We’ve got to put some of it on Scottie Scheffler’s utter nonchalance at anything he does. Take, for example, his post-round press interview on Saturday after he birdied the 18th hole, shot 68 and forged a two-shot lead over Scott Stallings and Brendon Todd heading into the final round of the Charles Schwab Challenge. He was asked seven total questions, none of which he answered in more than about four sentences.
That’s who he is, and there’s nothing wrong with it, but he also doesn’t seem to be rocking the golf world like he should be considering he’s doing things in the game hardly ever seen. Imagine if Jordan Spieth, Rory McIlroy or, dare we dream, Tiger Woods had a chance to get five wins on the year before the calendar turns to June.
Comparitively, it seems like Scottie is getting not roars, but respectful golf claps.
Anyway, in an already remarkable season in which he’s recorded his first PGA Tour victories, the World No. 1 and reigning Masters champion has a chance to further put himself among the game’s greatest if he can wrap up a win at Colonial Country Club in Fort Worth. A big “if,” of course, on a Sunday in which the wind might blow to 35 mph and on a layout with a penchant for penalizing even slightly errant shots.
Here’s what is at stake: Scheffler, at only 25, can become the fourth golfer since 1960 to post five wins in the year's first five months. Arnold Palmer did it twice, with Johnny Miller and Tom Watson also pulling it off.
It would be the first five-win season on tour since Justin Thomas had that many in 2016-17.
And Scheffler would become only the third player in history to capture his first five titles in the same season. How rare is that last one? Bobby Locke pulled it off in 1947, when he won six times. Joe Kirkwood Sr. got his five before that, in … wait for it … 1923.
You probably noticed: Woods has none of those marks, and he’s been the standard for so many records over the past 20 years. It is remarkable golf being played by a highly talented player, even if we never saw this coming.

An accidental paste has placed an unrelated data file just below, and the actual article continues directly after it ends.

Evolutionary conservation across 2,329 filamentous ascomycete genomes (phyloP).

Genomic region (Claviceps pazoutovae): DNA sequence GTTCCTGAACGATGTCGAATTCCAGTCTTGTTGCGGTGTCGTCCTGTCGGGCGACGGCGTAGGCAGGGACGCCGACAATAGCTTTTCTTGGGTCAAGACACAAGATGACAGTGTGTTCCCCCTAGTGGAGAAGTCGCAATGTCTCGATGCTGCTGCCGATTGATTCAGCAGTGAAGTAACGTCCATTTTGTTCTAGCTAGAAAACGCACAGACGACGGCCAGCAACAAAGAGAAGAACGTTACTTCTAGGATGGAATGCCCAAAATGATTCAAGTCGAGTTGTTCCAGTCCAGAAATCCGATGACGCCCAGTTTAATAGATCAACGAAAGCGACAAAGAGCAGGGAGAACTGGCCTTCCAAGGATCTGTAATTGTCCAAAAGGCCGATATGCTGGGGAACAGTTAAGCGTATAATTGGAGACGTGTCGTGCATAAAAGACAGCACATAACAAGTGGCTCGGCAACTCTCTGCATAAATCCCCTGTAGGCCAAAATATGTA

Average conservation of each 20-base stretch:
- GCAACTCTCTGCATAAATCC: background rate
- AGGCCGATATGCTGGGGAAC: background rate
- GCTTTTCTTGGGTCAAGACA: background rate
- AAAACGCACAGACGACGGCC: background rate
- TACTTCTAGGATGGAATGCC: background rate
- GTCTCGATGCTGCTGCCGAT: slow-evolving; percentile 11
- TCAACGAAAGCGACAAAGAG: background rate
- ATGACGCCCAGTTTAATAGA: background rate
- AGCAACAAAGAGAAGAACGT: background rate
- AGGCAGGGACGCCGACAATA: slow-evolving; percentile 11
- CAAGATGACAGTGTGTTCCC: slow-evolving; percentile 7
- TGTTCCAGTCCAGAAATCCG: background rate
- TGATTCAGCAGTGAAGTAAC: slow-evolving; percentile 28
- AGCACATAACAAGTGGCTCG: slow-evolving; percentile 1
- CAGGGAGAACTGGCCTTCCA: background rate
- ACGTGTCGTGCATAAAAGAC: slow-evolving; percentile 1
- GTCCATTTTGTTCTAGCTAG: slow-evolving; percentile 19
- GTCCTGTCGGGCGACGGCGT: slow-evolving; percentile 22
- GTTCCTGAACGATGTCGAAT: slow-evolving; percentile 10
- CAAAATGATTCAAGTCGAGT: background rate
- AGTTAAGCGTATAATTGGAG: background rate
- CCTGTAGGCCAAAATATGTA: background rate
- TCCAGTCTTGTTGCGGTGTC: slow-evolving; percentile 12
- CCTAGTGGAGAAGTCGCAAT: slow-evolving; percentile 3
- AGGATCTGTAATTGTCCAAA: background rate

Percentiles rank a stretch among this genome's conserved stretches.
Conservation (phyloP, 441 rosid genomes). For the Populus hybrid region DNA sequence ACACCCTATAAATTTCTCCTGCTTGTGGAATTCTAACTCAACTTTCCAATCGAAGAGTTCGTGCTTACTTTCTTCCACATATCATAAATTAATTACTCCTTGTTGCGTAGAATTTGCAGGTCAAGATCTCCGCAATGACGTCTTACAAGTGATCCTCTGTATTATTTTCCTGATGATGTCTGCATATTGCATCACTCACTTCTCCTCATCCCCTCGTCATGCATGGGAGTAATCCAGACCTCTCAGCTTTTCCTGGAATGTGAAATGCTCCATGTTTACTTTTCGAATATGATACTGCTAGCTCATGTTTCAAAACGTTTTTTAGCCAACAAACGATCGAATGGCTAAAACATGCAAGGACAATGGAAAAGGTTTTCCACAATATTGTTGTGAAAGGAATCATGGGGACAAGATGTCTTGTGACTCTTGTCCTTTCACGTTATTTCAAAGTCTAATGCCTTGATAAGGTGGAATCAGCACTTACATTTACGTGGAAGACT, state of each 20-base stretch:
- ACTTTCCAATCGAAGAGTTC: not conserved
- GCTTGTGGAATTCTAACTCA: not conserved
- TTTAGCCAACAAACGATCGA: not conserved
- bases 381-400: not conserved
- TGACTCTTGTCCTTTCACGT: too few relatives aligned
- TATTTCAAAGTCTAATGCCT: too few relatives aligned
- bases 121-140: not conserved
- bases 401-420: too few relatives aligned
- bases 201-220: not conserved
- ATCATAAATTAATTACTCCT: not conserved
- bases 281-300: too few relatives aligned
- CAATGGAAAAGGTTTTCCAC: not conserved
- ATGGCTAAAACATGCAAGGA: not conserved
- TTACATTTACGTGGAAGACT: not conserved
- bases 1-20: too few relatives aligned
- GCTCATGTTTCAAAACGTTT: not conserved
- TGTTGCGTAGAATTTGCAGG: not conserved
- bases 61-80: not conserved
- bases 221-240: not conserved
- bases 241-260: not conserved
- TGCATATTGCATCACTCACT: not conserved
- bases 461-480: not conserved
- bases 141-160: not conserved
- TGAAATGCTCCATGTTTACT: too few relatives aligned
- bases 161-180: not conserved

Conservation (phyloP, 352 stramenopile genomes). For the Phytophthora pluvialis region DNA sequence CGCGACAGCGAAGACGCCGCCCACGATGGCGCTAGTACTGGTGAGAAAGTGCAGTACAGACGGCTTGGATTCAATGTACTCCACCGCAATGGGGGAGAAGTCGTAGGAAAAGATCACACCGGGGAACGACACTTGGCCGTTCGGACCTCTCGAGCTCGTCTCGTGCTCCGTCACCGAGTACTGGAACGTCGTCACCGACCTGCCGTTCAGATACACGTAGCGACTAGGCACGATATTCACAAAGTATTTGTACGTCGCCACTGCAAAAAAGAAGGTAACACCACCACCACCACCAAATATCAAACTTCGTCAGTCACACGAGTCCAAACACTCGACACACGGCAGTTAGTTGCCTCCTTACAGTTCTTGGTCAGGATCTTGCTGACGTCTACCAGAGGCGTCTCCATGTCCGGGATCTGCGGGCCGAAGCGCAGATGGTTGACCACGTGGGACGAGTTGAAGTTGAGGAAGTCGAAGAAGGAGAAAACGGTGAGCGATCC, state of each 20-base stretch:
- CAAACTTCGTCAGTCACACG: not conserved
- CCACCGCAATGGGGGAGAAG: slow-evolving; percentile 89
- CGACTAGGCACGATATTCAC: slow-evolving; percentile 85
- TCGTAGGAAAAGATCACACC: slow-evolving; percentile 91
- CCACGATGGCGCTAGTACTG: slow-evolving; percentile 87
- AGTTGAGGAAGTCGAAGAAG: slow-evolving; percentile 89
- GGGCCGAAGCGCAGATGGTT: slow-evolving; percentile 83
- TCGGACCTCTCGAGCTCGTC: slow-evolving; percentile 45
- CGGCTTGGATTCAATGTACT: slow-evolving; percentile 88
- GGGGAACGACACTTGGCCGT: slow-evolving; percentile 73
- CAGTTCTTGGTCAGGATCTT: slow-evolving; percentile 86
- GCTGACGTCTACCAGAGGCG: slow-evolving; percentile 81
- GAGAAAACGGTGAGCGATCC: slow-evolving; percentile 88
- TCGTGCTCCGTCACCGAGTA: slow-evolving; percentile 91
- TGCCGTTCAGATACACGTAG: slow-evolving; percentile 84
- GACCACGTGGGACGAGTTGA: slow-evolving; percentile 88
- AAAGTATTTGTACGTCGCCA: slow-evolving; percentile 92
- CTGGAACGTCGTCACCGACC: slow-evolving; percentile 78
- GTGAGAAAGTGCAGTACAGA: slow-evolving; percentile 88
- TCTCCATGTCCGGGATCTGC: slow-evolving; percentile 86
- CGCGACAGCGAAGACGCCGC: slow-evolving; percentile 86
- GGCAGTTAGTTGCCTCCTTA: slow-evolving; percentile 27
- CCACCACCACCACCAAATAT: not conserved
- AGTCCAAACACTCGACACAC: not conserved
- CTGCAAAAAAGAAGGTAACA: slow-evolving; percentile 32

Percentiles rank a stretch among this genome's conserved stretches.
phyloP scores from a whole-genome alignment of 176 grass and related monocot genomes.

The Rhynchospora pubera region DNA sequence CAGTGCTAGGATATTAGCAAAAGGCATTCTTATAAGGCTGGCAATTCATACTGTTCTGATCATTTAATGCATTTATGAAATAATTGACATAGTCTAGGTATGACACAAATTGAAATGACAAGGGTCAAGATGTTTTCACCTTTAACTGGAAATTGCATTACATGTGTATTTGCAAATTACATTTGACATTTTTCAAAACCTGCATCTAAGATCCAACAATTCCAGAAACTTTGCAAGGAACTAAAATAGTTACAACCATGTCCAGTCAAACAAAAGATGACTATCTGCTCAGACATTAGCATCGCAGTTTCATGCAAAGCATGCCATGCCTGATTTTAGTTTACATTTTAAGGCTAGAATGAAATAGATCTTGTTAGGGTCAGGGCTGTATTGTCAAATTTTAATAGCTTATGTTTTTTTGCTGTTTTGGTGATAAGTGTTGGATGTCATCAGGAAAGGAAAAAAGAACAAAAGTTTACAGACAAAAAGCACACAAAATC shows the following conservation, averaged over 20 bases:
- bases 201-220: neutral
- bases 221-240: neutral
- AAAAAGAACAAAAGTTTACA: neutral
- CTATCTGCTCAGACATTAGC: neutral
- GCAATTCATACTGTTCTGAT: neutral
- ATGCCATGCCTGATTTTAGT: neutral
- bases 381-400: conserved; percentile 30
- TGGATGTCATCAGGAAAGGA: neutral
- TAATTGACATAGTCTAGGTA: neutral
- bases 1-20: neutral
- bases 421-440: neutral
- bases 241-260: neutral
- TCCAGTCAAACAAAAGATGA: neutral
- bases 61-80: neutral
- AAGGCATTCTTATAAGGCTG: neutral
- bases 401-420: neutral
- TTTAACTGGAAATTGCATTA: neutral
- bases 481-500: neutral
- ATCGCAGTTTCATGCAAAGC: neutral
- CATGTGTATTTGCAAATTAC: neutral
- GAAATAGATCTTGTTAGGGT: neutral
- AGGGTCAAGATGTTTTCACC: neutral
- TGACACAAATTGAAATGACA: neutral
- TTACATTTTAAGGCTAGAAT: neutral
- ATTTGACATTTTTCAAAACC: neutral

It was opined on Saturday’s broadcast that Scheffler’s didn’t have his “best stuff,” though he chipped in for a birdie on No. 10 and reached the 17th hole without having suffered a bogey over the first 52 holes. He then stumbled with a three-putt, but answered with a birdie on 18 by making a 30-footer.
The stellar iron play that has fueled Scheffler’s incredible season is showing again this week. He’s leading the field in strokes gained/tee-to-green.
“This is a golf course you have to be pretty careful around,” Scheffler said. “It's very challenging. When you get things going in the right direction, you can really score. But the same goes when things go in the wrong direction.”
Four other takeaways from Saturday.
Why we bow to Harold Varner III
Harold Varner III plays his shot from the third tee during the third round of the Charles Schwab Challenge.
Varner has become known to fans and the media as a guy who can pull off pithy one-liners as smoothly as he swings a golf club. He came up with another one on Saturday afternoon after shooting a bogey-free 68 to be three shots off the lead heading into another chance to seize his first PGA Tour title.
Said the player who won the Saudi International in February with a 90-foot eagle putt on the 72nd hole: “Crazy s--- can happen, man. You're sitting there … you just never know. You're never out of it.”
Varner holed out a bunker shot from 33 feet on the 10th hole for one of only two birdies he had in the round, and that’s the kind of “stuff” he’s talking about.
The 31-year-old seems achingly close to his U.S. breakthrough. In April, Varner shot a 63 in the third round of the RBC Heritage and held his first-ever solo 54-hole lead. He faded with a 70 on Sunday and finished in a rare seven-way tie for third, one shot out of the playoff that Jordan Spieth won over Patrick Cantlay. He also posted a T-6 in the Players Championship.
Of course, he keeps getting questions about what it’s going to take for him to win. Predictably, Varner provided more than a robotic answer.
“I really love competing,” he said. “That’s what makes it so much fun. … I love trying to beat people. Everyone is, like, ‘beat the course.’ If I only played the course, I wouldn’t play golf.”